• A number system is a code that uses a set of symbols (numerals) and rules for combining the symbols to represent number values.
• All numbers can be represented with only ten symbols or numerals.
• Ten numbers, represent multiple units of ten (tens, hundreds, …).
• Zero has an important function in writing numbers.
• Position of a digit can represent different values.
• The sum of the value of all digits determines the value of a numeral (cardinality) The total value of a numeral is the sum of all digits values in its particular place. A digits value is a function of its number value and it's place value.
• Numbers can be composed and decomposed into different equivalent groups of tens and more (taken apart (decomposed) and put together in different order (composed) or regrouped and written in expanded notation.
• Understand groups can be regrouped as other equivalent groups. Five groups of ten is also two groups of ten, and three groups of ten.
• They are able to switch from one to the other, easily recognizing the equality of the values and the interchangeability of factors as single units or equal groups of those units.
• Numbers of groups can be operated on without regard to the value of the group (62 - 41), (60 - 40) can be operated as (6 - 4) and (2 - 1) and write, think, or say 21 without really (multiplying by ten). This thinking about and working with groups is a result of unitizing.
• Can count each group as one unit (1 of 10, 2 of 10, 3 of 10 ...) and realize each unit has and must have an equivalent number of objects in it.
• Know that five groups of ten is fifty. They don't need to count by tens five times to know, five groups is 50.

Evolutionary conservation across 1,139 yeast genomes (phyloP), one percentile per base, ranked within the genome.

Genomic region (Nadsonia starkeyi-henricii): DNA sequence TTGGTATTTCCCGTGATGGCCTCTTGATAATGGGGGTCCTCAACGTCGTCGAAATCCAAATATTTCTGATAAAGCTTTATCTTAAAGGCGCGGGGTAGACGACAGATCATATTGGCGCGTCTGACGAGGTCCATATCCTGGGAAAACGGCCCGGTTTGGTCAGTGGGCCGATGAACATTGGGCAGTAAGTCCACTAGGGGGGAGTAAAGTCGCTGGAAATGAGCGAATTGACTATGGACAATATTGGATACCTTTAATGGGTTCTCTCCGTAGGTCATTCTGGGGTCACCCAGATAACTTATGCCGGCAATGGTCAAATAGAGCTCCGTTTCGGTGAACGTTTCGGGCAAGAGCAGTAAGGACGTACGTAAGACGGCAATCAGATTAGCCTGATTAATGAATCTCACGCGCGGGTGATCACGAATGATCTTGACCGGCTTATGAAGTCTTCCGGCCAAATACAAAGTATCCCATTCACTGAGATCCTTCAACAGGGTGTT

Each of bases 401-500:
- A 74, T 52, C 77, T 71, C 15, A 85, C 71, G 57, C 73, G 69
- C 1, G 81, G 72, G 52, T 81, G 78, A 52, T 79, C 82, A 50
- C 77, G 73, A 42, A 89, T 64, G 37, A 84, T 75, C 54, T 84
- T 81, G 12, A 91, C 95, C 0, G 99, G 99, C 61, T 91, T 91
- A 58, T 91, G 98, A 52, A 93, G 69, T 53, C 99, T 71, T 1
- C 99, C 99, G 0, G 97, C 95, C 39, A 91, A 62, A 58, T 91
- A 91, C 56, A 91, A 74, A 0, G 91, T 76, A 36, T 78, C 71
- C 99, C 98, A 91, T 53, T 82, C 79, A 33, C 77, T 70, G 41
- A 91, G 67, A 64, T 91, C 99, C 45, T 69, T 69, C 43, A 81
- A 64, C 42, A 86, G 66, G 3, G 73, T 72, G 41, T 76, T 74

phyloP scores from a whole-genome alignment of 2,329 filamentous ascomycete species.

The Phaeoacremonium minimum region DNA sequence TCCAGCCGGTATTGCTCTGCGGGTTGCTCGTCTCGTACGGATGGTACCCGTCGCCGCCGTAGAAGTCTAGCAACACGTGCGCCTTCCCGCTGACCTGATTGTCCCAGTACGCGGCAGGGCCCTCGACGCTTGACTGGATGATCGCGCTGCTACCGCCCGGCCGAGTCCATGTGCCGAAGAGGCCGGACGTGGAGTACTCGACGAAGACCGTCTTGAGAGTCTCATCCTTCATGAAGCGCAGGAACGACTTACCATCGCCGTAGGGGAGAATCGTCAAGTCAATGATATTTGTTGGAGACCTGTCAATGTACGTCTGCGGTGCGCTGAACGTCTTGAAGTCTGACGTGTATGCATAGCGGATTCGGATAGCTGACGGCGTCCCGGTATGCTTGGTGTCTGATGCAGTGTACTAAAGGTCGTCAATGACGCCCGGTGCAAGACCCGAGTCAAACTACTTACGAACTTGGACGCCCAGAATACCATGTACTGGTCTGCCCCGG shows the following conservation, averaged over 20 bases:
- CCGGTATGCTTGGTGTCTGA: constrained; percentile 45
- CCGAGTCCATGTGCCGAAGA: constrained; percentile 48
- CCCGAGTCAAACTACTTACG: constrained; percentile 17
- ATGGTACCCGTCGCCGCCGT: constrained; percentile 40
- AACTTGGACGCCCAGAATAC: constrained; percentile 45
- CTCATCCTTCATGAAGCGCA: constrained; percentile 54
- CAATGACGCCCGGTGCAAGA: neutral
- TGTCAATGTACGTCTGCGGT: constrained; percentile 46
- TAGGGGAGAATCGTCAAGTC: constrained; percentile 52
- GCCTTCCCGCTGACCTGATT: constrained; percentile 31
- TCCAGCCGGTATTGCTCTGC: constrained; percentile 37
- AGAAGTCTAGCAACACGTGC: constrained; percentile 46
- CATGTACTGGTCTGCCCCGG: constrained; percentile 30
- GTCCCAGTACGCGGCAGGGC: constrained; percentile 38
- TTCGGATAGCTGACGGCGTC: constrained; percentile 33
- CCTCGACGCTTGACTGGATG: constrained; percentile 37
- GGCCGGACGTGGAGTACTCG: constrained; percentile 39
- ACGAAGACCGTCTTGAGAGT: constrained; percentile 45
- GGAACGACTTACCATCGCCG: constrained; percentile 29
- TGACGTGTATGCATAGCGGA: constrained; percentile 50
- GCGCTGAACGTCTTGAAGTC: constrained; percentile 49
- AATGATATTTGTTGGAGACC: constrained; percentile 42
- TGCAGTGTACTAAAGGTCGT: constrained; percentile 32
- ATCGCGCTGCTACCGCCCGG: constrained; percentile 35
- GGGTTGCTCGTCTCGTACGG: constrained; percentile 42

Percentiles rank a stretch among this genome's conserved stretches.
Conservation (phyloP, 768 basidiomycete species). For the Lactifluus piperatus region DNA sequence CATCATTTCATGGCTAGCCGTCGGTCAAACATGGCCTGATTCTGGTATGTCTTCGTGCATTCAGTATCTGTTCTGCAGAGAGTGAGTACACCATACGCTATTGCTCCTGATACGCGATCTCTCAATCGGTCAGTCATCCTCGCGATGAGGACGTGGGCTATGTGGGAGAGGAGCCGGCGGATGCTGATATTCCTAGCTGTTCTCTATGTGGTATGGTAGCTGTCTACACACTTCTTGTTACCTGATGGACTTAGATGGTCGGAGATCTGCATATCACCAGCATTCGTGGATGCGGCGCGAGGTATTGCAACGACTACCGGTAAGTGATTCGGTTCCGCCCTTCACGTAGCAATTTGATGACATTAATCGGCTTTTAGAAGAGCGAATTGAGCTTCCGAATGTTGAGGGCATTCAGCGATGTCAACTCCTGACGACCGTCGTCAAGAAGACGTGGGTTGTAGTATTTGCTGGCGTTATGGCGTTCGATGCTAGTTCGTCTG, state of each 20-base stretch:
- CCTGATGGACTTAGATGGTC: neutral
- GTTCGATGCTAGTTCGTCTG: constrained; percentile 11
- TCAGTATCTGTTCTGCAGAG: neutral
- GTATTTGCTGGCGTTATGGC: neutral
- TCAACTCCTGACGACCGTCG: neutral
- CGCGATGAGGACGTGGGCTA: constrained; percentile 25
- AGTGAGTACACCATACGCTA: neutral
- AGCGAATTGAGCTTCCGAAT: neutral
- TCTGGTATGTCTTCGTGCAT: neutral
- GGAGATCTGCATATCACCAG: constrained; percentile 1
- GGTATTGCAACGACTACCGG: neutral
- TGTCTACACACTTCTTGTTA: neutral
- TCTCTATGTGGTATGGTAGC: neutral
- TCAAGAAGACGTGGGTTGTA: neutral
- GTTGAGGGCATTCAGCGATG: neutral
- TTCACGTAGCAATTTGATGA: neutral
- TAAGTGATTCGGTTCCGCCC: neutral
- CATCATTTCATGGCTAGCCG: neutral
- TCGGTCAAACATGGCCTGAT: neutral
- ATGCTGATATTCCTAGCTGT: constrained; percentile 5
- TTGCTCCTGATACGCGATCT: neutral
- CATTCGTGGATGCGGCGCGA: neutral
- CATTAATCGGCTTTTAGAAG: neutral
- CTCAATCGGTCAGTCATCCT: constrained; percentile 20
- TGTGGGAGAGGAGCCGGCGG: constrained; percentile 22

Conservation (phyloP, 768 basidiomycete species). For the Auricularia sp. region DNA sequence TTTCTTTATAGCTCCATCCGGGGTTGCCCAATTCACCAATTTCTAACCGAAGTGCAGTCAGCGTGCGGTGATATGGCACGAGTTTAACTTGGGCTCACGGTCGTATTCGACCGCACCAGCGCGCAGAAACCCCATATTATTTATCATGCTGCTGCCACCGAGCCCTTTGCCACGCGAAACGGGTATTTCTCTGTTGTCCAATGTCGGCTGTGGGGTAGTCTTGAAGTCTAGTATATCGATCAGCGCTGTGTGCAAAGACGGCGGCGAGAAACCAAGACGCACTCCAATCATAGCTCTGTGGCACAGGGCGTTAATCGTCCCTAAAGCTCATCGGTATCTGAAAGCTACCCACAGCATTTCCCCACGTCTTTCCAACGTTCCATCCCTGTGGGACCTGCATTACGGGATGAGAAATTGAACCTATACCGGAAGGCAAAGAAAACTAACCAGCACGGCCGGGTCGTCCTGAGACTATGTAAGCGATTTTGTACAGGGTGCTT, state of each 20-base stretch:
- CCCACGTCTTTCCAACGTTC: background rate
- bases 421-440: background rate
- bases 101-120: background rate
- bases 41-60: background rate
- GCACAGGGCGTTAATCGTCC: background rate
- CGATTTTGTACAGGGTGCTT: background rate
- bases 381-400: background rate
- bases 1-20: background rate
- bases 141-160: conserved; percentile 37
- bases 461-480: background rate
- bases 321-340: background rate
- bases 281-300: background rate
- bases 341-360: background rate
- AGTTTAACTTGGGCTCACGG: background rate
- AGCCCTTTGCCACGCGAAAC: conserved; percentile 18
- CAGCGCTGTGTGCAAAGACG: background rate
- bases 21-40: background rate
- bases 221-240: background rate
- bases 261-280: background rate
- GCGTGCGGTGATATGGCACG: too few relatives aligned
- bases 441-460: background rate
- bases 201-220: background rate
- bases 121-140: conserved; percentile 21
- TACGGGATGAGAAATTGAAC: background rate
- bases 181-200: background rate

• They know the two in 24 is simultaneously 2 tens and twenty. They no longer have have a problem, as young children do, understanding the place value of the two and four, in 24 (2 tens and 4 ones).
• Addition facts can often use ten as an anchor (32; 30 +2) for addition and subtraction. This is helpful when adding (27 + 35); (27 + 30) + 5; (57 + 3) + 2; 62 both for adding or subtracting to make tens, and adding and subtracting in leaps of ten.
• All place values are multiples of 10 (10, 100, 1000, ...)

As learners have numerous experiences with proportional models, to learn place value of whole numbers, the same models can be used to develop concrete and visual models for decimals and place value.

## Place value as decimals and exponential values

Ideas to support learning place value decimals less than one and exponents.

Have learners skip count different decimal multiples:

• Tenths (.1) .1, .2, .3, .4 ...
• Hundredths (.01) .01, .02, .03, .04, ...
• Thousandths (.001) .001, .002, .003, .004, ...

Assess unitizing of place values with expanded notation and asking the value of each digit in decimal numbers.

• In the number .1. What place is the one in and what is its value? tenths and one tenth
• In the number .21. What place is the two in and what is its value? tenths and two tenths
• What is the value of 1 digit in .1? one tenth
• What is the value of each digit in .2? two tenths
• What is the value of each digit in .24? two hundredths and four hundredths
• What is the value of each digit in .12? 1 tenth and 2 hundredths